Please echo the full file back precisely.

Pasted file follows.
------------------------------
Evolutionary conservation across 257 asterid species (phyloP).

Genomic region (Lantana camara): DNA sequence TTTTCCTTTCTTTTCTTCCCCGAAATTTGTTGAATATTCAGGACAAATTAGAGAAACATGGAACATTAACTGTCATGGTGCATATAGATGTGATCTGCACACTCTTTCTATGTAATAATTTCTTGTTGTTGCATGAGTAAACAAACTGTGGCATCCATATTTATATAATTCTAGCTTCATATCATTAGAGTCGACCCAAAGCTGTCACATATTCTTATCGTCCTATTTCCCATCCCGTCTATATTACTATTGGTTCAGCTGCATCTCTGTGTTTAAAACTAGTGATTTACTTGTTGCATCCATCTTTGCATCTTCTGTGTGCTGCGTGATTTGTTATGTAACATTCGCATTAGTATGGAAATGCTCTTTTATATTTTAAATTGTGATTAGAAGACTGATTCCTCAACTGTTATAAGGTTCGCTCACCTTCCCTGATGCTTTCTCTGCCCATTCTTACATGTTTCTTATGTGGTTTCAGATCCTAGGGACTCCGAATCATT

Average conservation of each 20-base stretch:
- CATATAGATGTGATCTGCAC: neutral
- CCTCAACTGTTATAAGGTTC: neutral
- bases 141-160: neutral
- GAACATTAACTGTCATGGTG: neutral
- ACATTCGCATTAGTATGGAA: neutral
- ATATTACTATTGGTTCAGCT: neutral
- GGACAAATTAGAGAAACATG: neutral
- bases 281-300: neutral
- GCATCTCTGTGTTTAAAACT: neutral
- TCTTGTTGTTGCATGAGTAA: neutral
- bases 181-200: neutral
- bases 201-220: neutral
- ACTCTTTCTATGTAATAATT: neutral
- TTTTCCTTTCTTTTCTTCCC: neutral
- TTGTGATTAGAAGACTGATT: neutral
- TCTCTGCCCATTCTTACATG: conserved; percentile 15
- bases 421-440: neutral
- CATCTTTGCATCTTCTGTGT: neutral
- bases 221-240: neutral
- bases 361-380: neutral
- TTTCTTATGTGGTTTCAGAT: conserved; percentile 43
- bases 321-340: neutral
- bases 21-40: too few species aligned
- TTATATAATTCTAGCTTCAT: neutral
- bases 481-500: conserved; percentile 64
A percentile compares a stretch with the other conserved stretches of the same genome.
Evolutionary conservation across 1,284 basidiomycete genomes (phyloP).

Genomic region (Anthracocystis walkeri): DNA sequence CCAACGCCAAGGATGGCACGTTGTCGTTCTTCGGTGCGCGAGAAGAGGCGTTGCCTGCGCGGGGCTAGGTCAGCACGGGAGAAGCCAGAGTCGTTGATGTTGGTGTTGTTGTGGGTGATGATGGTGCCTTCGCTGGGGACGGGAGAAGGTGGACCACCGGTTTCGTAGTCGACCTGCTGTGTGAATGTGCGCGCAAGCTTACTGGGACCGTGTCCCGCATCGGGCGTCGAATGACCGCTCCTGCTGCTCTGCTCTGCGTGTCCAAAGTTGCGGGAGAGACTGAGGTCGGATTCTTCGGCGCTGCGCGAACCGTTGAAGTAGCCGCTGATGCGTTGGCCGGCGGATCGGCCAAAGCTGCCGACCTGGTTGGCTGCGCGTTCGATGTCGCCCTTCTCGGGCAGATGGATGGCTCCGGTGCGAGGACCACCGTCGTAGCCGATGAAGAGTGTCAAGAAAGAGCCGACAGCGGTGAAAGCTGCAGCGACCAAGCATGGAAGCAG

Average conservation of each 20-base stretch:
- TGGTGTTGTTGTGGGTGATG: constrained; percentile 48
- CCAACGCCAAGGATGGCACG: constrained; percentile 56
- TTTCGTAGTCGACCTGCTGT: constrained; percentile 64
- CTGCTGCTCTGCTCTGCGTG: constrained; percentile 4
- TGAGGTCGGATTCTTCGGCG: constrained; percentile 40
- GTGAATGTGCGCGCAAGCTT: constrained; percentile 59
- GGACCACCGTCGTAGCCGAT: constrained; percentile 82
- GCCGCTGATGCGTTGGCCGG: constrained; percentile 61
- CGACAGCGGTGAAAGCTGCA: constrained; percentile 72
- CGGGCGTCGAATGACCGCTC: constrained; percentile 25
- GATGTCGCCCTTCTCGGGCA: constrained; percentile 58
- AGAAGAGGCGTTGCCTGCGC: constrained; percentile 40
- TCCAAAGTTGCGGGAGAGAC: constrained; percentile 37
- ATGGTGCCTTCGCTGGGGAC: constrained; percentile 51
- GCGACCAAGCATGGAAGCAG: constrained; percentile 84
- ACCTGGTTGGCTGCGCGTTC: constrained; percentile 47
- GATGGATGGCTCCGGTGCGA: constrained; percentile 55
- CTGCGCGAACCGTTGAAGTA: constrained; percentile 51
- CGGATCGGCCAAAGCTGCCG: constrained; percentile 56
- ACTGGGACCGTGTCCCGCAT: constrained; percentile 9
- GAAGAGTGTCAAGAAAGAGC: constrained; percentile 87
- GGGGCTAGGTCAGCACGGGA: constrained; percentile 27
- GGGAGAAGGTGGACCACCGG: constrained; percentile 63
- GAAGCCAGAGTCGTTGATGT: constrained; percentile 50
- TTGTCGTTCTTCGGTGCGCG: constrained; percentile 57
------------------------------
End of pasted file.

Evolutionary conservation across 257 asterid species (phyloP).

Genomic region (Lantana camara): DNA sequence TTTTCCTTTCTTTTCTTCCCCGAAATTTGTTGAATATTCAGGACAAATTAGAGAAACATGGAACATTAACTGTCATGGTGCATATAGATGTGATCTGCACACTCTTTCTATGTAATAATTTCTTGTTGTTGCATGAGTAAACAAACTGTGGCATCCATATTTATATAATTCTAGCTTCATATCATTAGAGTCGACCCAAAGCTGTCACATATTCTTATCGTCCTATTTCCCATCCCGTCTATATTACTATTGGTTCAGCTGCATCTCTGTGTTTAAAACTAGTGATTTACTTGTTGCATCCATCTTTGCATCTTCTGTGTGCTGCGTGATTTGTTATGTAACATTCGCATTAGTATGGAAATGCTCTTTTATATTTTAAATTGTGATTAGAAGACTGATTCCTCAACTGTTATAAGGTTCGCTCACCTTCCCTGATGCTTTCTCTGCCCATTCTTACATGTTTCTTATGTGGTTTCAGATCCTAGGGACTCCGAATCATT

Average conservation of each 20-base stretch:
- CATATAGATGTGATCTGCAC: neutral
- CCTCAACTGTTATAAGGTTC: neutral
- bases 141-160: neutral
- GAACATTAACTGTCATGGTG: neutral
- ACATTCGCATTAGTATGGAA: neutral
- ATATTACTATTGGTTCAGCT: neutral
- GGACAAATTAGAGAAACATG: neutral
- bases 281-300: neutral
- GCATCTCTGTGTTTAAAACT: neutral
- TCTTGTTGTTGCATGAGTAA: neutral
- bases 181-200: neutral
- bases 201-220: neutral
- ACTCTTTCTATGTAATAATT: neutral
- TTTTCCTTTCTTTTCTTCCC: neutral
- TTGTGATTAGAAGACTGATT: neutral
- TCTCTGCCCATTCTTACATG: conserved; percentile 15
- bases 421-440: neutral
- CATCTTTGCATCTTCTGTGT: neutral
- bases 221-240: neutral
- bases 361-380: neutral
- TTTCTTATGTGGTTTCAGAT: conserved; percentile 43
- bases 321-340: neutral
- bases 21-40: too few species aligned
- TTATATAATTCTAGCTTCAT: neutral
- bases 481-500: conserved; percentile 64
A percentile compares a stretch with the other conserved stretches of the same genome.
Evolutionary conservation across 1,284 basidiomycete genomes (phyloP).

Genomic region (Anthracocystis walkeri): DNA sequence CCAACGCCAAGGATGGCACGTTGTCGTTCTTCGGTGCGCGAGAAGAGGCGTTGCCTGCGCGGGGCTAGGTCAGCACGGGAGAAGCCAGAGTCGTTGATGTTGGTGTTGTTGTGGGTGATGATGGTGCCTTCGCTGGGGACGGGAGAAGGTGGACCACCGGTTTCGTAGTCGACCTGCTGTGTGAATGTGCGCGCAAGCTTACTGGGACCGTGTCCCGCATCGGGCGTCGAATGACCGCTCCTGCTGCTCTGCTCTGCGTGTCCAAAGTTGCGGGAGAGACTGAGGTCGGATTCTTCGGCGCTGCGCGAACCGTTGAAGTAGCCGCTGATGCGTTGGCCGGCGGATCGGCCAAAGCTGCCGACCTGGTTGGCTGCGCGTTCGATGTCGCCCTTCTCGGGCAGATGGATGGCTCCGGTGCGAGGACCACCGTCGTAGCCGATGAAGAGTGTCAAGAAAGAGCCGACAGCGGTGAAAGCTGCAGCGACCAAGCATGGAAGCAG

Average conservation of each 20-base stretch:
- TGGTGTTGTTGTGGGTGATG: constrained; percentile 48
- CCAACGCCAAGGATGGCACG: constrained; percentile 56
- TTTCGTAGTCGACCTGCTGT: constrained; percentile 64
- CTGCTGCTCTGCTCTGCGTG: constrained; percentile 4
- TGAGGTCGGATTCTTCGGCG: constrained; percentile 40
- GTGAATGTGCGCGCAAGCTT: constrained; percentile 59
- GGACCACCGTCGTAGCCGAT: constrained; percentile 82
- GCCGCTGATGCGTTGGCCGG: constrained; percentile 61
- CGACAGCGGTGAAAGCTGCA: constrained; percentile 72
- CGGGCGTCGAATGACCGCTC: constrained; percentile 25
- GATGTCGCCCTTCTCGGGCA: constrained; percentile 58
- AGAAGAGGCGTTGCCTGCGC: constrained; percentile 40
- TCCAAAGTTGCGGGAGAGAC: constrained; percentile 37
- ATGGTGCCTTCGCTGGGGAC: constrained; percentile 51
- GCGACCAAGCATGGAAGCAG: constrained; percentile 84
- ACCTGGTTGGCTGCGCGTTC: constrained; percentile 47
- GATGGATGGCTCCGGTGCGA: constrained; percentile 55
- CTGCGCGAACCGTTGAAGTA: constrained; percentile 51
- CGGATCGGCCAAAGCTGCCG: constrained; percentile 56
- ACTGGGACCGTGTCCCGCAT: constrained; percentile 9
- GAAGAGTGTCAAGAAAGAGC: constrained; percentile 87
- GGGGCTAGGTCAGCACGGGA: constrained; percentile 27
- GGGAGAAGGTGGACCACCGG: constrained; percentile 63
- GAAGCCAGAGTCGTTGATGT: constrained; percentile 50
- TTGTCGTTCTTCGGTGCGCG: constrained; percentile 57